I think we ought to go do what we did in the S&L [crisis] and actually put many of these guys in prison. Absolutely. These are not just white-collar crimes or little accidents. There were victims. That’s the point. There were victims all over the world.
Economists focus on the whole notion of incentives. People have an incentive sometimes to behave badly, because they can make more money if they can cheat. If our economic system is going to work then we have to make sure that what they gain when they cheat is offset by a system of penalties.
Wall Street insider and New York Times columnist Andrew Ross Sorkin writes:
“They will pick on minor misdemeanors by individual market participants,” said David Einhorn, the hedge fund manager who was among the Cassandras before the financial crisis. To Mr. Einhorn, the government is “not willing to take on significant misbehavior by sizable” firms. “But since there have been almost no big prosecutions, there’s very little evidence that it has stopped bad actors from behaving badly.”***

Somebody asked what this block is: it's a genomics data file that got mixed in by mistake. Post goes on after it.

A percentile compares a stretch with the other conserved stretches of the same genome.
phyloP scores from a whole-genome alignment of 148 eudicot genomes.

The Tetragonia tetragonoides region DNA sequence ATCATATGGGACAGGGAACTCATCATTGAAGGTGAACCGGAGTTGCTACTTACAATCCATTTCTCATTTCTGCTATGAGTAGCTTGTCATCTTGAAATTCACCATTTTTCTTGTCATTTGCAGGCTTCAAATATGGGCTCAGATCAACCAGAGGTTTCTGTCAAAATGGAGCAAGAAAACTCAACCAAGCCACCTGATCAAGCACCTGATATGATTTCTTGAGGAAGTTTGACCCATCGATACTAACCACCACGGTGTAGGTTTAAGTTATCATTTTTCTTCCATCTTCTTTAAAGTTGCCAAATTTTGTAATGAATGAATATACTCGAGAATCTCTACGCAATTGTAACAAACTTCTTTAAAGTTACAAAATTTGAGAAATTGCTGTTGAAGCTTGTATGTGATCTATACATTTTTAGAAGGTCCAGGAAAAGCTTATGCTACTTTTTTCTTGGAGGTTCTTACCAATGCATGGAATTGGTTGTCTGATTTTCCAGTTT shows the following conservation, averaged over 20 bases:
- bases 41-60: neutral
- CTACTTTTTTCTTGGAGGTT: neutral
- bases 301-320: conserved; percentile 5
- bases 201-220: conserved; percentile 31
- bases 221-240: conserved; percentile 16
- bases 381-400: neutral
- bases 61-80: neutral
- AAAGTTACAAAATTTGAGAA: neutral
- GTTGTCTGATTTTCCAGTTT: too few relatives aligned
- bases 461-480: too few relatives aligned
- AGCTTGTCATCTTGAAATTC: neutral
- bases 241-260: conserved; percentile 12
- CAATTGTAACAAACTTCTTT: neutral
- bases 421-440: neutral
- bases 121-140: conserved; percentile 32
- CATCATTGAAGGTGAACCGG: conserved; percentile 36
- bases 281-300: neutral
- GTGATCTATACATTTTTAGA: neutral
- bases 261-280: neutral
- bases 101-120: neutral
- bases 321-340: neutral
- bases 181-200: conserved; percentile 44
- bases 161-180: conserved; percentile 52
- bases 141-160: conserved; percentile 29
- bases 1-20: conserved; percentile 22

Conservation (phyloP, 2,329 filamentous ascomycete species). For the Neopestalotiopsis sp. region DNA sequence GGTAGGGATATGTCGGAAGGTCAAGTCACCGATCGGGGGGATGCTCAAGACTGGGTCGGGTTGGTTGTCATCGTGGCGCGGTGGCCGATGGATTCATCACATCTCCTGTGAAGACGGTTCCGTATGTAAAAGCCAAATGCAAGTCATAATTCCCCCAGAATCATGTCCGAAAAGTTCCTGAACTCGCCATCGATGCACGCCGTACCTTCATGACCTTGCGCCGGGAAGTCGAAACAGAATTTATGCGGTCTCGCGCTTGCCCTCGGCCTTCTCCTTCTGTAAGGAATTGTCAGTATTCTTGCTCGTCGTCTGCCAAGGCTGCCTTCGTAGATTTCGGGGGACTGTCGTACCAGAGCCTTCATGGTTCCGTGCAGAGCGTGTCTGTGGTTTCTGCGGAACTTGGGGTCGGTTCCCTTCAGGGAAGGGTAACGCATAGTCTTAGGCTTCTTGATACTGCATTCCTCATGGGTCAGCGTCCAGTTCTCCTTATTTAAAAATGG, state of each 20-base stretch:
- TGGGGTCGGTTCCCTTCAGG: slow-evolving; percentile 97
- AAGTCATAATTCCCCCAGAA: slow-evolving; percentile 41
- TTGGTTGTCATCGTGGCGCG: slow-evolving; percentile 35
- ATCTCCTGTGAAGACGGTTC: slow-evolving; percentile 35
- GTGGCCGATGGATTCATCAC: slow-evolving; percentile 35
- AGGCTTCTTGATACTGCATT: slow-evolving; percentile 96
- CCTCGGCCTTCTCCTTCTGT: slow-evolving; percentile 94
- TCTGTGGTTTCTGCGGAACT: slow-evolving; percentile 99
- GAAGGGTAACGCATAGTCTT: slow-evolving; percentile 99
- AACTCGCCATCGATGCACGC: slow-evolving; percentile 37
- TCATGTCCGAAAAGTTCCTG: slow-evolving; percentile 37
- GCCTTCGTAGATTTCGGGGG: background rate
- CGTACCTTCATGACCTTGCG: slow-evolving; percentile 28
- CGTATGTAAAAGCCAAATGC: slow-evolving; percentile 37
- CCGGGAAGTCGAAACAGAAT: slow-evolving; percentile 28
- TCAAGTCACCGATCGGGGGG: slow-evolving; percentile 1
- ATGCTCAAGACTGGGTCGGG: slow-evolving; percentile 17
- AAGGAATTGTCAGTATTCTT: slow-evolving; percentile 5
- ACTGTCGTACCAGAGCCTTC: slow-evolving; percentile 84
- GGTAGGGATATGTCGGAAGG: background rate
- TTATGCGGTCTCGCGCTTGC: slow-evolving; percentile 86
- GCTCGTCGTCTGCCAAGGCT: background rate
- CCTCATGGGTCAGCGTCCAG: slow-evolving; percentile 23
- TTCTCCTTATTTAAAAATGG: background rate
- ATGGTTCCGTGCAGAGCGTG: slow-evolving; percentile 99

Fraud at big corporations surely dwarfs by orders of magnitude the shareholders’ losses of $8 billion that Mr. Holder highlighted. If the government spent half the time trying to ferret out fraud at major companies that it does tracking pump-and-dump schemes, we might have been able to stop the financial crisis, or at least we’d have a fighting chance at stopping the next one.
Economics professor James Galbraith says:
There will have to be full-scale investigation and cleaning up of the residue of that, before you can have, I think, a return of confidence in the financial sector. And that’s a process which needs to get underway.
No wonder Galbraith says that economists should move into the background, and “criminologists to the forefront”
Failure to Stop Fraud and Prosecute Criminals Causes a Loss of Trust in Government, Which Makes Government Less Effective
As Shiller stated in the quote above, the failure of government officials to stop fraud and prosecute the financial fraudsters has caused a lack of trust in government itself.
A psychologist wrote an essay published by the Wharton School of Business arguing that restoring trust is the key to recovery, and that trust cannot be restored until wrongdoers are held accountable: